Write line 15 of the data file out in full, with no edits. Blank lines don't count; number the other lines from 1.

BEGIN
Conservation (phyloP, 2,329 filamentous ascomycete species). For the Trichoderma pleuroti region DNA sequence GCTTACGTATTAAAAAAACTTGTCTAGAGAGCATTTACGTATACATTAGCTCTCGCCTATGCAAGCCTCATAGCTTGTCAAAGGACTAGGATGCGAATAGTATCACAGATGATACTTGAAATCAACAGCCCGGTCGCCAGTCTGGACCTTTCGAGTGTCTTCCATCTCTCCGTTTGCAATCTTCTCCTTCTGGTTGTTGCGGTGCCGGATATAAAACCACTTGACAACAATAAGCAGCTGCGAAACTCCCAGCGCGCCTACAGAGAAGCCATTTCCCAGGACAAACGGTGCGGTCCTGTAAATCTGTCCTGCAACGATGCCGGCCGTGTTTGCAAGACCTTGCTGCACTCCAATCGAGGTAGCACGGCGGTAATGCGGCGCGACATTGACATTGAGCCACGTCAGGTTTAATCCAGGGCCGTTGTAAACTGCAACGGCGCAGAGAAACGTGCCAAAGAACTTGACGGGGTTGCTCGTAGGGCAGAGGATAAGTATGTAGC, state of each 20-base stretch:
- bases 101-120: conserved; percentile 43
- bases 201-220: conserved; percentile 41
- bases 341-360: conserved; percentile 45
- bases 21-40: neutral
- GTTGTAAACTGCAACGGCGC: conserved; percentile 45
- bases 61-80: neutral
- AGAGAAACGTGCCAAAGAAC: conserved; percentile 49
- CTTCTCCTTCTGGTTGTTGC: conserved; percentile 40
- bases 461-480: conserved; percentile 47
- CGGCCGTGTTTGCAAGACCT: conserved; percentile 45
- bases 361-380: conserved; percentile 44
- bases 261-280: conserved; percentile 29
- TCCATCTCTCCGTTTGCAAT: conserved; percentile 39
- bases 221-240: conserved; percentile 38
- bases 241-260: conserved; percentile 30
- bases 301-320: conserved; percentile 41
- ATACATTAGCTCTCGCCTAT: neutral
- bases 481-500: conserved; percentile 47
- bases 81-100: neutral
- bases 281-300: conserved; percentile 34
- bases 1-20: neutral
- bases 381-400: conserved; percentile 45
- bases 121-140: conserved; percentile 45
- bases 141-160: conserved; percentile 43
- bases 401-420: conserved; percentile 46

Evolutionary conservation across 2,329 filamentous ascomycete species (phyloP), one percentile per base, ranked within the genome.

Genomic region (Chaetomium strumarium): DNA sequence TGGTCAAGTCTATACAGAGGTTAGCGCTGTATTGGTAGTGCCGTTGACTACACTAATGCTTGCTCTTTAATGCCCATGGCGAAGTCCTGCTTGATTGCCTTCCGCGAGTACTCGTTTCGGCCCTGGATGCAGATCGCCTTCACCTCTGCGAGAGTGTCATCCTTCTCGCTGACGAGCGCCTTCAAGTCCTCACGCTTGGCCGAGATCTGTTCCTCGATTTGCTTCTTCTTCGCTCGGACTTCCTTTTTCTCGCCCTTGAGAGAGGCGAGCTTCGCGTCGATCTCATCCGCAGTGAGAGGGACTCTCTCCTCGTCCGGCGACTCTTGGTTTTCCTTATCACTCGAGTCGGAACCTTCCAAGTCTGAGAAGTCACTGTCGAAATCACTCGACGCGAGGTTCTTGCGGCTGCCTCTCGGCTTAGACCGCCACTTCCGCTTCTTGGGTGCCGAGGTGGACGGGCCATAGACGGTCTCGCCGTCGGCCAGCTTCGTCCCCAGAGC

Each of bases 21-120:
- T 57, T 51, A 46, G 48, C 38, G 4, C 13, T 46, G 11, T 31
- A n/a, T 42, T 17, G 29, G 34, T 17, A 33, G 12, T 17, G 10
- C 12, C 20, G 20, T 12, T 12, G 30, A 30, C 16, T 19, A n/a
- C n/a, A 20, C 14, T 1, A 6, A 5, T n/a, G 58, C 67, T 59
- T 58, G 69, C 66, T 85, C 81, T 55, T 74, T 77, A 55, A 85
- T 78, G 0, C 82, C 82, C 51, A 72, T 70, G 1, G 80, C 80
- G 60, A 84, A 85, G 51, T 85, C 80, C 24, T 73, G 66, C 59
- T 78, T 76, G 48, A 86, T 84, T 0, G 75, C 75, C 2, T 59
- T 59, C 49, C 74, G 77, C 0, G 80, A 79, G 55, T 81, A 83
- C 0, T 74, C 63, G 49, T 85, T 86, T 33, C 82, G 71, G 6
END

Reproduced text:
- bases 221-240: conserved; percentile 38